/I gave a talk recently at DataGotham (http://www.youtube.com/watch?v=1KfK0zOSo5U), and I’ve gotten a lot of questions about one particular/tr stat that I gave in that talk. If you write a tip in Russian, then you’re 3 times as likely to hate the place than if you write it in Japanese. Where does that come from?
Well, I don’t mean that the same person is going necessarily going to come to the same conclusion just by switching language - although that would be a neat experiment to run. What we did was first categorize our Foursquare tips by language, and for each tip we looked at people who liked and disliked the venue. This wasn’t done by language and not country, because for sentiment analysis we build a different model for each language (a negative english tip is a negative english tip anywhere).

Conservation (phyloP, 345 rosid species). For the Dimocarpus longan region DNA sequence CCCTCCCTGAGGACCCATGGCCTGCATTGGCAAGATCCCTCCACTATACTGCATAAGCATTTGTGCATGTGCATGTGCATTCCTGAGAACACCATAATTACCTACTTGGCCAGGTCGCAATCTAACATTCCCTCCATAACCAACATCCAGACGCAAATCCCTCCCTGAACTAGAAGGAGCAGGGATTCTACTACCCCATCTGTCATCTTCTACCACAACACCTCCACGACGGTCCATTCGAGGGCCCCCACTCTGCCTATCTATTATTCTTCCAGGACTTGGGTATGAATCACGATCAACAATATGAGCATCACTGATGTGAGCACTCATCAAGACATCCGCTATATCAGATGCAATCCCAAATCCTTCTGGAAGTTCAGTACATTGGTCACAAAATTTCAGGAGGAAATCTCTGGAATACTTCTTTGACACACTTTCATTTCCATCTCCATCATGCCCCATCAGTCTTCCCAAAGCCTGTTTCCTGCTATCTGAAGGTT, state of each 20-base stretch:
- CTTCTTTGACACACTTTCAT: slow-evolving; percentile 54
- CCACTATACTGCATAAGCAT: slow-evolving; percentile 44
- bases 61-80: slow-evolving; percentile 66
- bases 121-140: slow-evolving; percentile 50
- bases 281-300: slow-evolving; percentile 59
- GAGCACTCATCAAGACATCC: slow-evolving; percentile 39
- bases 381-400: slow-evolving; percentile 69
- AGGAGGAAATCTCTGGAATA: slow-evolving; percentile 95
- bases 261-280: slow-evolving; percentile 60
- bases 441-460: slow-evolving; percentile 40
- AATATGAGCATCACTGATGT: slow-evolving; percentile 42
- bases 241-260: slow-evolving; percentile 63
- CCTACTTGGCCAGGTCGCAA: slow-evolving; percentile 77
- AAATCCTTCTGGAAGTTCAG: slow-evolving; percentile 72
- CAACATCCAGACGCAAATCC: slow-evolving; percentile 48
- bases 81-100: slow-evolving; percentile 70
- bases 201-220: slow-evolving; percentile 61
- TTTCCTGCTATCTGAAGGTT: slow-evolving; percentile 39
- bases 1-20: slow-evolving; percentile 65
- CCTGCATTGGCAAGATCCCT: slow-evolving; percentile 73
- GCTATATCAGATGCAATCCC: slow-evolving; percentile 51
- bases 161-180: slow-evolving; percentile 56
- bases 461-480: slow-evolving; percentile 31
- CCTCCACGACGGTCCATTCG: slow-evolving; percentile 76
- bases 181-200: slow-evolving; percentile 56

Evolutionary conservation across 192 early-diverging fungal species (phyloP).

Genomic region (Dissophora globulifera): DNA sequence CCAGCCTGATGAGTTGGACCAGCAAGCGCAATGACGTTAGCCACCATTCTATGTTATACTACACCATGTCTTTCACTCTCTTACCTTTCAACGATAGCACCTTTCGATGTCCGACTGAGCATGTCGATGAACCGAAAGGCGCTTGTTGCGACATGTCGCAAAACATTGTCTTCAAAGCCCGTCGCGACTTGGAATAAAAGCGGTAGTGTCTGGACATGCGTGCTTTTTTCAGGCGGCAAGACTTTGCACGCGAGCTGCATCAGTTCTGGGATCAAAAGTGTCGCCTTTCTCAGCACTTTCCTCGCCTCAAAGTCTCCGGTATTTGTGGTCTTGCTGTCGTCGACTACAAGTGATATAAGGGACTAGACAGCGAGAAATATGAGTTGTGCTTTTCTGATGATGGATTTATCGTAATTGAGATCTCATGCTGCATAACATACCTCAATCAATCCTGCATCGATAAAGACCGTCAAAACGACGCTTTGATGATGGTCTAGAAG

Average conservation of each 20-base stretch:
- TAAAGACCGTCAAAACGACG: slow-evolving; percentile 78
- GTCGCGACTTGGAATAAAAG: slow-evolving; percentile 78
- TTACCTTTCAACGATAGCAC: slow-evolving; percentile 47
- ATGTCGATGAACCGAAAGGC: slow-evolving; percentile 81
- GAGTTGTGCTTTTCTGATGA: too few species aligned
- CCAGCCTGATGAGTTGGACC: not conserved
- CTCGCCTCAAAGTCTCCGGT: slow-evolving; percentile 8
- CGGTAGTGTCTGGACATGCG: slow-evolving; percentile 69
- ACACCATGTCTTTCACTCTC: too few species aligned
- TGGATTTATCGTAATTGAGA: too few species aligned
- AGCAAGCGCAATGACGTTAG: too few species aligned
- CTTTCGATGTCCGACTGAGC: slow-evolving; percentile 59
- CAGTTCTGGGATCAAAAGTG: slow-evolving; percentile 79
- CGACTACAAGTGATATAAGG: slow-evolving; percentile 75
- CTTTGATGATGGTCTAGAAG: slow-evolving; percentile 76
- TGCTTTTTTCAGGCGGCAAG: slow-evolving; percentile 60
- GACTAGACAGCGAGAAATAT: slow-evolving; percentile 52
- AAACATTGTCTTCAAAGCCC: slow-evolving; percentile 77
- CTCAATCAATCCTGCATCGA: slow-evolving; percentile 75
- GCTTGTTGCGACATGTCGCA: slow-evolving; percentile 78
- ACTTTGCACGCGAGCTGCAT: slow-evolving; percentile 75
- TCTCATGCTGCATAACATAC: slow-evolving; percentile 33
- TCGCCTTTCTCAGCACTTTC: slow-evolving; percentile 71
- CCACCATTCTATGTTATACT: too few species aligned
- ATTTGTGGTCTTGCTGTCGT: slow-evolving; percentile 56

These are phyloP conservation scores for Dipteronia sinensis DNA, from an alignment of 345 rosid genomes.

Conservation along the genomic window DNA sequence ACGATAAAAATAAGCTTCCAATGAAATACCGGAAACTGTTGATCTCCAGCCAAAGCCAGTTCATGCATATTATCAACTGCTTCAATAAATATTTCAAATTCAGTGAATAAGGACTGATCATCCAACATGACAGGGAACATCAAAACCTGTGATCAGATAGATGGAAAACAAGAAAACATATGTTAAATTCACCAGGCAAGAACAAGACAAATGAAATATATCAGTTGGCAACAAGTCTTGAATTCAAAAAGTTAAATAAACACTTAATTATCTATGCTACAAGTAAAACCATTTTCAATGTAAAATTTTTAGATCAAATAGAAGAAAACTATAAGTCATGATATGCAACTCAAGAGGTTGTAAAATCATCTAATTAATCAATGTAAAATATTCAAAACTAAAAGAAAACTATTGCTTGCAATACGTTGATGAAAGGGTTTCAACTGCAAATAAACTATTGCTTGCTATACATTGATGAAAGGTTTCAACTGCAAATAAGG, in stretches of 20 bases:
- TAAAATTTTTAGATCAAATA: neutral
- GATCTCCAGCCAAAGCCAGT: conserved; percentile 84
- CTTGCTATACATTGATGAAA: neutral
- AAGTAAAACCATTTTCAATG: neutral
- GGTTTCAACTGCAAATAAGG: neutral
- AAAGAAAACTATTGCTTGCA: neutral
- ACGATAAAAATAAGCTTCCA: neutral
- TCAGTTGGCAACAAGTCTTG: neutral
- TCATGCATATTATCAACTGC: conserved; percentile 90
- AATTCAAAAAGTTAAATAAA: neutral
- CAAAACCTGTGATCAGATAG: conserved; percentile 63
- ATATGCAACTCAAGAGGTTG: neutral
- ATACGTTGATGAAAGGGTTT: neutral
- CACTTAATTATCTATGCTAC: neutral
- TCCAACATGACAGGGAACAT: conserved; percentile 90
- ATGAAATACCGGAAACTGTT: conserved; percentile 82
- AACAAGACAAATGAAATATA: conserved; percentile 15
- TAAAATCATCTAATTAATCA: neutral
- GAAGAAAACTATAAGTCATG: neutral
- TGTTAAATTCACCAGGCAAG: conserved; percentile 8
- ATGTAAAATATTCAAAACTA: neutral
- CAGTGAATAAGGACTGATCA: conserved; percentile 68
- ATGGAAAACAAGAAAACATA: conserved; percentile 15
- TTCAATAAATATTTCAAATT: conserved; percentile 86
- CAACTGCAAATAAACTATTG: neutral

It should also be pointed out that we’ve ignored tips that are written without an explicit review (even though we still do sentiment analysis on those). This ratio is simply negatives / (negatives + positives).
So it turns out that there’s a correlation between language and the type of review received by the venue. The reason for this is purely speculative, but some have suggested cultural differences. I’m open to hearing other hypotheses.
A few things to note: the data is overwhelmingly positive. Even Russian speakers are over 90% positive. Japanese and Russian are the two outliers among the languages we considered that really stuck out. The rest of the languages kind of bunched up in the middle.
Here’s a graph with all the languages I considered (some data had to be cut down for the data gotham slide). The 2-letter languages codes are from
Here are the actual percentages:
Foursquare’s recent Tumblr post on the issue